Braime Group (LON:BMT) stock is up 16% in the past month. However, we decided to pay attention to the fundamentals of the company which do not seem to give a clear indication of the financial health of the company. In this article, we have decided to focus on Braime Group’s ROE.
Return on Equity or ROE is a test of how effectively a company increases its value and manages investors’ money. In other words, it is a profitability ratio that measures the rate of return on capital contributed by the company’s shareholders.
See our latest analysis for Braime Group
How to calculate return on equity?
ROE can be calculated using the formula:
Return on equity = Net income (from continuing operations) ÷ Equity
So, based on the above formula, the ROE for Braime Group is:
4.8% = UK£750,000 ÷ UK£16 million (based on trailing 12 months to December 2021).
The “return” is the annual profit. One way to conceptualize this is that for every pound of share capital it has, the company has made a profit of 0.05 pounds.
Why is ROE important for earnings growth?
We have already established that ROE serves as an effective profit-generating indicator for a company’s future earnings. We now need to assess how much profit the company is reinvesting or “retaining” for future growth, which then gives us an idea of the company’s growth potential. Generally speaking, all things being equal, companies with high return on equity and earnings retention have a higher growth rate than companies that do not share these attributes.
A side-by-side comparison of Braime Group earnings growth and ROE of 4.8%
When you first look at it, Braime Group’s ROE doesn’t look so appealing. Then, compared to the industry average ROE of 15%, the company’s ROE leaves us even less excited. Therefore, it may not be wrong to say that the 9.3% drop in net profit over five years that the Braime Group saw was probably the result of a lower ROE. We believe there could also be other aspects that negatively influence the company’s earnings outlook. For example, it is possible that the company has misallocated capital or that the company has a very high payout ratio.
However, when we compared the growth of Braime Group with the industry, we found that although the company’s earnings declined, the industry experienced earnings growth of 9.5% over the same period. It’s quite worrying.
Earnings growth is an important metric to consider when evaluating a stock. What investors then need to determine is whether the expected earnings growth, or lack thereof, is already priced into the stock price. By doing so, they will get an idea if the stock is headed for clear blue waters or if swampy waters are waiting. Is the Braime group correctly valued compared to other companies? These 3 assessment metrics might help you decide.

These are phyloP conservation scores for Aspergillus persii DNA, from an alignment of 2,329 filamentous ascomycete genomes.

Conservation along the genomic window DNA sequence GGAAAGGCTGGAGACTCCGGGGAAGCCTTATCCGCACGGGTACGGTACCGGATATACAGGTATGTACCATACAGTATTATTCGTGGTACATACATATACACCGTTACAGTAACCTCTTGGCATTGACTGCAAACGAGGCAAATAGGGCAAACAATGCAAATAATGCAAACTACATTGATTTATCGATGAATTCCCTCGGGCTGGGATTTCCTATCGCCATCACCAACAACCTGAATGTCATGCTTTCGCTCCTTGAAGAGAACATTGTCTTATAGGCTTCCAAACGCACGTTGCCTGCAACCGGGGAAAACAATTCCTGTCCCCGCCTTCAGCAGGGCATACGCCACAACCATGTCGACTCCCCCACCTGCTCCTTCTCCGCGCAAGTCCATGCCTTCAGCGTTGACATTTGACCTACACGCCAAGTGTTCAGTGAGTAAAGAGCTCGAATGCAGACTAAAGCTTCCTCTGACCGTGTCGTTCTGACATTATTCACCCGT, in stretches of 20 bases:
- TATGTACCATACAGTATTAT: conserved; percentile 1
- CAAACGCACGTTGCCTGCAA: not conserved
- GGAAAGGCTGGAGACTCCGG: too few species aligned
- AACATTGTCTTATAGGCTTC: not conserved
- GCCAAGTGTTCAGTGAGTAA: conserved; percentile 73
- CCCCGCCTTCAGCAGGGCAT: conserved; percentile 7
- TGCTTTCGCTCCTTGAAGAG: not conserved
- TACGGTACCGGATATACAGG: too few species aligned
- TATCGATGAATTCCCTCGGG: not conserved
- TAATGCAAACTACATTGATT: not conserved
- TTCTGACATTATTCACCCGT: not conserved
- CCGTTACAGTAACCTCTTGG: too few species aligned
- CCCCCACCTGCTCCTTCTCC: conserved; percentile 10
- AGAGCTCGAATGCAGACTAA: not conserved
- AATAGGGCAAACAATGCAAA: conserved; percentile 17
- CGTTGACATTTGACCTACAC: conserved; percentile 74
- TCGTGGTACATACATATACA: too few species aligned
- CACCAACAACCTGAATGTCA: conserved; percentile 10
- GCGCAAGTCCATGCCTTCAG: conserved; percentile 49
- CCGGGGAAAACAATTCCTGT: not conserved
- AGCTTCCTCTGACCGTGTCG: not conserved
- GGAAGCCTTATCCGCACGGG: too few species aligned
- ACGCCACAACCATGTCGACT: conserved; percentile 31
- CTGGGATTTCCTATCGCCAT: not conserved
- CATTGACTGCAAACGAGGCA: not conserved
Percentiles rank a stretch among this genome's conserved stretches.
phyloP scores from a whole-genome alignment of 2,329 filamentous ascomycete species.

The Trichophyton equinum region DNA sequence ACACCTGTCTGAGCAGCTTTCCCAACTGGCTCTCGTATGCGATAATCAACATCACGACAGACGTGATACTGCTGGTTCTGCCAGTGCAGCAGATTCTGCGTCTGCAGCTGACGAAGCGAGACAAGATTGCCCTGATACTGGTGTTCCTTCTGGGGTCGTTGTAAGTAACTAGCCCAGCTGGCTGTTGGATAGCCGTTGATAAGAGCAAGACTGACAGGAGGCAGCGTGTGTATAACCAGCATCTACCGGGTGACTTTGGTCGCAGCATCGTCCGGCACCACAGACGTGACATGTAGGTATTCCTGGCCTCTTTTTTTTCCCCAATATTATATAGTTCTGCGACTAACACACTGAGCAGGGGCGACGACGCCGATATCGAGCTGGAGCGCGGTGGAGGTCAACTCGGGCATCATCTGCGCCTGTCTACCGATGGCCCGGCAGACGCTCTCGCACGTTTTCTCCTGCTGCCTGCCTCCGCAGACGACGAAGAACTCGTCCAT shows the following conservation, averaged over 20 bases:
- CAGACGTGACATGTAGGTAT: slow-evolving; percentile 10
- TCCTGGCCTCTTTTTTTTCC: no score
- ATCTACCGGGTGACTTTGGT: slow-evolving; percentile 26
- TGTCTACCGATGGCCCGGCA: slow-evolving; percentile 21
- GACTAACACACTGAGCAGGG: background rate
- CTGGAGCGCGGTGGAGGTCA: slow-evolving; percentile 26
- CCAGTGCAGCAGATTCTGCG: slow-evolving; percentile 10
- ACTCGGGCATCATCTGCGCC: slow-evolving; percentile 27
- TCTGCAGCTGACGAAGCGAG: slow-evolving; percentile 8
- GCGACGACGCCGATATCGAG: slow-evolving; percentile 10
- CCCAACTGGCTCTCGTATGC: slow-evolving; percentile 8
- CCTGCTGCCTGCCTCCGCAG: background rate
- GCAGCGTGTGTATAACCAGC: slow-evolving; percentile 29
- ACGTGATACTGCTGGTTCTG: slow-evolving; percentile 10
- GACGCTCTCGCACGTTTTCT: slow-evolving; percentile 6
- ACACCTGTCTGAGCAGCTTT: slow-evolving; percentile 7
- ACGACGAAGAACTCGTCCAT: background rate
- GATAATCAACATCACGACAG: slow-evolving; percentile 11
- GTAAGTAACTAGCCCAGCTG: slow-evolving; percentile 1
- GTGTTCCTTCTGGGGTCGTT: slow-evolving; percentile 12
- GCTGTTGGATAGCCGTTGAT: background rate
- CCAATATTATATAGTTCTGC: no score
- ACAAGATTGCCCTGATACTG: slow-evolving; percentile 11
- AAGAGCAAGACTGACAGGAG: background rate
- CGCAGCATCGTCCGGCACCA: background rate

Does the Braime Group use its profits efficiently?
When we piece together Braime Group’s low three-year median payout ratio of 15% (where it retains 85% of its earnings), calculated for the last three-year period, we are intrigued by the lack of growth. The low payout should mean that the company keeps most of its profits and therefore should see some growth. So there could be other factors at play here that could potentially impede growth. For example, the company had to deal with headwinds.
Furthermore, the Braime Group has paid dividends over a period of at least ten years, suggesting that maintaining dividend payments is far more important to management, even if it comes at the expense of company growth. ‘company.
All in all, we are a little mixed on Braime Group’s performance. Although the company has a high earnings retention rate, its low rate of return is likely hampering its earnings growth. In conclusion, we would proceed with caution with this business and one way to do that would be to review the risk profile of the business. Our risk dashboard would have the 3 risks we identified for Braime Group.
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This Simply Wall St article is general in nature. We provide commentary based on historical data and analyst forecasts only using unbiased methodology and our articles are not intended to be financial advice. It is not a recommendation to buy or sell stocks and does not take into account your objectives or financial situation. Our goal is to bring you targeted long-term analysis based on fundamental data. Note that our analysis may not take into account the latest announcements from price-sensitive companies or qualitative materials. Simply Wall St has no position in the stocks mentioned.